Alzheimer’s disease (AD) is the most common form of senile dementia in the US and worldwide but the causes of its pathogenesis are currently unknown. In this study, we examined two processes that have been implicated in the early stages of AD and other forms of neurodegeneration, iron dysregulation and inflammation, both of which can promote the increased production of amyloid precursor protein (APP). We have measured different pools of brain iron in transgenic iron regulatory protein 2 knockout (IRP2-/-) mice in the early stages of neurodegeneration and in affected brain regions from AD patients at different stages of the disease. IRP2-/- mice demonstrated a region specific deficiency in the metabolically active iron pool, loosely bound iron, at the youngest age examined but not at an older age. A decrease in loosely bound iron was also observed in the hippocampus of mild-moderate and severe AD patients. However, when IRP2 expression with respect to the hallmark lesions of AD, amyloid plaques and neurofibrillary tangles (NFTs), was evaluated by immunohistochemistry, no significant differences were found in the intensity of expression or localization of IRP2 between control and AD brains. Thus, a functional iron deficiency was seen before and at the early stages of neurodegeneration in both IRP2-/- mice and AD patients, but the disturbance in human brains did not appear to stem from altered IRP2 expression.
In the second part of the study, we detected inflammatory changes prior to the manifestations of clinical AD by immunophenotyping leukocytes and examining their cytokine production, as well as APP and Aβ expression, in subjects with mild cognitive impairment (MCI), a preclinical stage of AD. The production of the inflammatory cytokines IL-6, IL-8 and IL-10 were increased in stimulated peripheral blood mononuclear cells (PBMCs) from MCI subjects compared to healthy elderly controls. Moreover, APP lymphocyte expression was elevated and an increased proportion of lymphocytes with a concomitant decrease in the proportion of granulocytes were found in MCI subjects. In summary, functional iron deficiency and a tendency toward an inflammatory phenotype were demonstrated to characterize the early stages of neurodegeneration and AD.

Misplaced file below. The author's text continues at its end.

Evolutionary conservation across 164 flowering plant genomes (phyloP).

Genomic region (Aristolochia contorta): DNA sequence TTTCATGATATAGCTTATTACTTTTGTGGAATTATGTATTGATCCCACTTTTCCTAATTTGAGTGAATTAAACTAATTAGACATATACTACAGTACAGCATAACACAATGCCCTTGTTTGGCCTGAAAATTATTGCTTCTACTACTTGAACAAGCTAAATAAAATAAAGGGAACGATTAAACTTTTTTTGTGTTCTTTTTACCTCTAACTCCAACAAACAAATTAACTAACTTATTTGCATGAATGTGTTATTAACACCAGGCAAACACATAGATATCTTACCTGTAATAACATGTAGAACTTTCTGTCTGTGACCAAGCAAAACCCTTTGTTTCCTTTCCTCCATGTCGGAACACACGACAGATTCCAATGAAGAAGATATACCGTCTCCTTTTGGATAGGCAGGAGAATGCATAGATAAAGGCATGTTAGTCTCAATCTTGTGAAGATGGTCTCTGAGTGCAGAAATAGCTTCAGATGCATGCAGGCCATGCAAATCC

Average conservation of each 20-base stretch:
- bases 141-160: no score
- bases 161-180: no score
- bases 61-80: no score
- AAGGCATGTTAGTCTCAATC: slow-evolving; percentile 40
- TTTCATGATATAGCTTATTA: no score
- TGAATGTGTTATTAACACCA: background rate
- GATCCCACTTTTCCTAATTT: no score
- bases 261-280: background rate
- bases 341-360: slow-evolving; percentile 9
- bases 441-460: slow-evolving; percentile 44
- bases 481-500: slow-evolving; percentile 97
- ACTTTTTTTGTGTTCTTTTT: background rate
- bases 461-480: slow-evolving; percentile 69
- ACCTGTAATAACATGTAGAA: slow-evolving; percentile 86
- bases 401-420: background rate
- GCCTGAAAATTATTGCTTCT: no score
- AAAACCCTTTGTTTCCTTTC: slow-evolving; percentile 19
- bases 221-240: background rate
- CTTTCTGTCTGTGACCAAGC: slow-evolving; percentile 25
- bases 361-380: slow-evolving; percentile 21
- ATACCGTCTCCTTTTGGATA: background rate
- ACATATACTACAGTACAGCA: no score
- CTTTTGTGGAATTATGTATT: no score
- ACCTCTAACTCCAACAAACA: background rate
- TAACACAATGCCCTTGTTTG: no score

Wolff M. Kirsch
Kerby C. Oberg
Harry V. Vinters
Nathan R. Wall
Steven M. Yellon
Doctor of Philosophy (PhD)
Year Degree Awarded
Date (Title Page)
Library of Congress/MESH Subject Headings
Alzheimer Disease; Iron Regulatory Protein 2 -- chemistry; Nerve Degeneration; Inflammation -- chemistry; Anemia, Iron-Deficiency; Amyloid beta-Peptides.
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Magaki, Shino D., "Iron Dysregulation and Inflammation in Alzheimer’s Disease" (2007). Loma Linda University Electronic Theses, Dissertations & Projects. 1547.
Loma Linda University Electronic Theses and Dissertations
Loma Linda University. Del E. Webb Memorial Library. University Archives